Home WORLD AMERICA Washington calls on Ottawa to keep promises of rapid force at UN

Washington calls on Ottawa to keep promises of rapid force at UN


The United States is also calling on Canada to honor the promise made by Prime Minister Justin Trudeau to the United Nations four years ago of a peacekeeping force of 200 military personnel.

The U.S. request is contained in a letter sent earlier this month to Global Affairs Canada by the U.S. Embassy, ​​a copy of which was obtained by The Canadian Press.

The letter precedes a high-level meeting on peacekeeping, which South Korea is hosting next week and during which countries are expected to make new commitments to the UN.

These countries include Canada, whose Liberal government has been criticized for failing to keep past promises.

The diplomatic note of November 8 begins by thanking Canada for its historic role in peacekeeping. The note highlights the recent deployment of soldiers to Mali.

The Americans also commend Canada for increasing the number of women deployed to UN missions. The memo makes it clear that Washington expects Canada to do more.

We ask that Canada commit to providing medical units and unmanned aerial systems to UN peacekeeping missions.

A quote from Extract from the letter

In addition, we know that Canada made a commitment to provide a rapid reaction force to UN peacekeeping at the ministerial conference in Vancouver. We urge Canada to keep this promise.

A promise made in 2017

Trudeau first pledged the 200-member rapid reaction force when hosting a high-profile Vancouver peacekeeping conference in November 2017, but the government has yet to register it to the UN.

The Prime Minister also made a commitment at the time to provide helicopter and military transport aircraft units, which has since been done.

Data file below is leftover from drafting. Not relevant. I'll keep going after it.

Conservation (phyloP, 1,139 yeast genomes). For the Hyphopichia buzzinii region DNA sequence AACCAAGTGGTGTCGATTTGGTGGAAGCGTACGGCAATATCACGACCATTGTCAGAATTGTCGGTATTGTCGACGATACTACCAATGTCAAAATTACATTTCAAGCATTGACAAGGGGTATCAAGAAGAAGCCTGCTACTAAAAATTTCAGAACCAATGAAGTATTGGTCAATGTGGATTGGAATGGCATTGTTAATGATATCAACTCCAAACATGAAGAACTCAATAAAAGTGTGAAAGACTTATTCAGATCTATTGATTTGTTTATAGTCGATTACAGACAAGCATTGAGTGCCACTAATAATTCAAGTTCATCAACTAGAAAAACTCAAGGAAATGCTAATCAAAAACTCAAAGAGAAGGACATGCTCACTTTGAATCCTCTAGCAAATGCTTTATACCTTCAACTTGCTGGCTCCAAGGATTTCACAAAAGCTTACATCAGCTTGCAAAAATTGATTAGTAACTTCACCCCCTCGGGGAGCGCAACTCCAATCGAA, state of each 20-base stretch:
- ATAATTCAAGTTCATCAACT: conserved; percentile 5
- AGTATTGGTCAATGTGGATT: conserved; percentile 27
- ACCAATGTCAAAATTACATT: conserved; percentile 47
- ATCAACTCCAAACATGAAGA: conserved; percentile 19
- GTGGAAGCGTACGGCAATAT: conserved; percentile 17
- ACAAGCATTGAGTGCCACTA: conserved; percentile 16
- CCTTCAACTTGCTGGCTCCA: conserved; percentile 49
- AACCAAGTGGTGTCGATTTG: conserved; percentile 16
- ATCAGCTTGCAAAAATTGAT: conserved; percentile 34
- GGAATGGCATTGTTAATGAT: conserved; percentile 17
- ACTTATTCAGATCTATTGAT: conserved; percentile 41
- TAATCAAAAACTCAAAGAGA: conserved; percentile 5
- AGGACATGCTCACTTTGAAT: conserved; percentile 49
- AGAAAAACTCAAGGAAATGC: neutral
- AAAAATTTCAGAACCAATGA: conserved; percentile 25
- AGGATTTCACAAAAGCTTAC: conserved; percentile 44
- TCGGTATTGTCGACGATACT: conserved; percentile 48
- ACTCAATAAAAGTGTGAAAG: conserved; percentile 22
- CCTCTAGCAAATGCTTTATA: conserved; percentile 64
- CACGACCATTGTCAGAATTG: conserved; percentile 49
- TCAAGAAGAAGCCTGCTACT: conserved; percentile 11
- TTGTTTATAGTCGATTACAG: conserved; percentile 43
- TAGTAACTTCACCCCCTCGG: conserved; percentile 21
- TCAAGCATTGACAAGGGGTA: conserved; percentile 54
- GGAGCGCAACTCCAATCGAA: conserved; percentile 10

These commitments followed two years of lofty promises by Justin Trudeau’s Liberals that Canada would return to peacekeeping in force, after years of declining participation under previous governments.

The helicopters were eventually deployed to Mali for a year, and the transport planes carry out occasional support missions from Uganda. But the rapid reaction force has yet to materialize.

Meanwhile, Canada’s total contribution to the UN has fallen to historically low levels.

Canada had 57 soldiers and police on a peacekeeping mission at the end of September, according to the UN. While that number was up from a low of 34 in August 2020, it represents less than half of the number of troops and police who were on duty when the Liberals took power in 2015.

The office of Defense Minister Anita Anand, who is expected to represent Canada at the Seoul summit, and that of Foreign Minister Mélanie Joly did not respond to requests from The Canadian Press for comment on the matter.

But the Liberal government had previously indicated that it had given itself until November 2022 – five years after the Vancouver summit – to keep the three promises: helicopters, transport planes and the rapid reaction force.

A contribution to be determined

Global Affairs Canada earlier this month recognized the importance of UN peacekeeping missions, but said in a statement: Since this commitment was made, global dynamics as well as the needs of the UN have continued to change and evolve..

We can also read in the press release that the possibilities of a Canadian contribution to a rapid reaction force have not yet been determined.

Observers have wondered why Canada is taking so long to create this force, or even register it in the United Nations database of peacekeeping commitments, which is normally the step that countries cross after making a commitment.

The UN has listed rapid reaction forces as one of the many needs reviews for peacekeeping missions around the world, and affirmed that they were necessary to protect civilians and facilitate the delivery of aid.

Such units have been deployed in recent years in the Democratic Republic of the Congo and the Central African Republic, where they have clashed with various armed groups as the United Nations seeks security and stability.

In a regular report on peacekeeping, the United Nations said in September that although they need eight rapid reaction forces, only three have been pledged and recorded in its database.

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